Baking tends to need a bit more accuracy than just plonking what looks about the right amount of something in a mixing bowl and hoping for the best. Even recipes with a margin for error need a pretty good eye for ingredients, or some actual measurement, let alone the complex creations. But there’s more than one way to measure ingredients – which one do you prefer?
I’ve always preferred to use kitchen scales (even more now there are digital ones which you can re-zero as you add each ingredient – it saves so much time and washing up!), measuring in grams or (for recipes from my mum or, more recently, US websites and cookbooks) ounces. Measuring cups feel like more of a fidget, with levelling off and scooping out and washing up in between if you have equal quantities of sticky substances. And then there’s the question of how much settling or packing ingredients in gets done (even if you do it consistently, there’s no guarantee that the person supplying the recipe for today’s baking experiment does it the same way as you). But worst of all is the dreaded cup conversion. Thankfully, I now have a set of US measuring cups, which make life much easier. But it can take a bit of thought to figure out which cups an unknown recipe is using (I generally assume that if their temperatures are in degrees farenheit, then the cups are US cups).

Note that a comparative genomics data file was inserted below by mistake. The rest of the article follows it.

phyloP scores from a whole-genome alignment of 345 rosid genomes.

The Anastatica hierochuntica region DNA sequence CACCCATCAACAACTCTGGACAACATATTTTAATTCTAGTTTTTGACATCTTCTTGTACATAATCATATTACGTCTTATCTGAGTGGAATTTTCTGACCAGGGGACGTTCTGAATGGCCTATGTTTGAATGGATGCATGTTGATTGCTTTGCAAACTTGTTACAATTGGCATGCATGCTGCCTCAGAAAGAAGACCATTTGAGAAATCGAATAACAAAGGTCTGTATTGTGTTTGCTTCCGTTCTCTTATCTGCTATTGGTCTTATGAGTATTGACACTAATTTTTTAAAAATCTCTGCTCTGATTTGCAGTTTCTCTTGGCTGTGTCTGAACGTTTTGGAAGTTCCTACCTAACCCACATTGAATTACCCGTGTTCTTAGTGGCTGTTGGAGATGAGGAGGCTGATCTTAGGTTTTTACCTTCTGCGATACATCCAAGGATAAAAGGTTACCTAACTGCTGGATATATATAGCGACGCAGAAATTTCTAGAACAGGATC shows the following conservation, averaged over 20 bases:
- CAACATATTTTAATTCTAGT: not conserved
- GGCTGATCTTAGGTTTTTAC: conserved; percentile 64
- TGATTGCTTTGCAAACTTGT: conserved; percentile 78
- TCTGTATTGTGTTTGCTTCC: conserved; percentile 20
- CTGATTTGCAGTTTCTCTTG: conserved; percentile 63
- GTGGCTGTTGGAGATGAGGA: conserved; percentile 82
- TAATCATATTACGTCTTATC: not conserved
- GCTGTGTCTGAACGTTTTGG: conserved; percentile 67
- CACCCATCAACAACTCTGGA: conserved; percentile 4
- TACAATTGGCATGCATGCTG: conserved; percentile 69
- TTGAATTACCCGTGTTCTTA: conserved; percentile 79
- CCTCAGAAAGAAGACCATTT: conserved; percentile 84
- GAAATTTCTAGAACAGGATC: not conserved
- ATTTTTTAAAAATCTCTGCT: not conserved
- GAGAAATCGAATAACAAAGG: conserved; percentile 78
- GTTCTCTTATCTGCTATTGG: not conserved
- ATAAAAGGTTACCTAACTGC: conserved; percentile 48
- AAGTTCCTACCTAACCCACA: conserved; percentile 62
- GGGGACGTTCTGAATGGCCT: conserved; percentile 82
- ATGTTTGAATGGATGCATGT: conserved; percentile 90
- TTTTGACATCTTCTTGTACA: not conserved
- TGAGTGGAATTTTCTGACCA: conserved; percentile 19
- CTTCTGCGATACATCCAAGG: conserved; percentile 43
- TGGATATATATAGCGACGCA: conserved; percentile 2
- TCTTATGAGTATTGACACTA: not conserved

A new upside-down apron comes in very handy when you get stuck and don’t want to have to start doing sums with a scrap of paper.
While my oven thermometer means I don’t have to convert between temperature scales any more, this print still struck a chord with me...
Picture from bb-blog
Because baking can be so warm* and fuzzy, it’s refreshing to come across something that sends up everybody pretty much equally!
* Or, more accurately, hot. About 220°C (or 428°F)...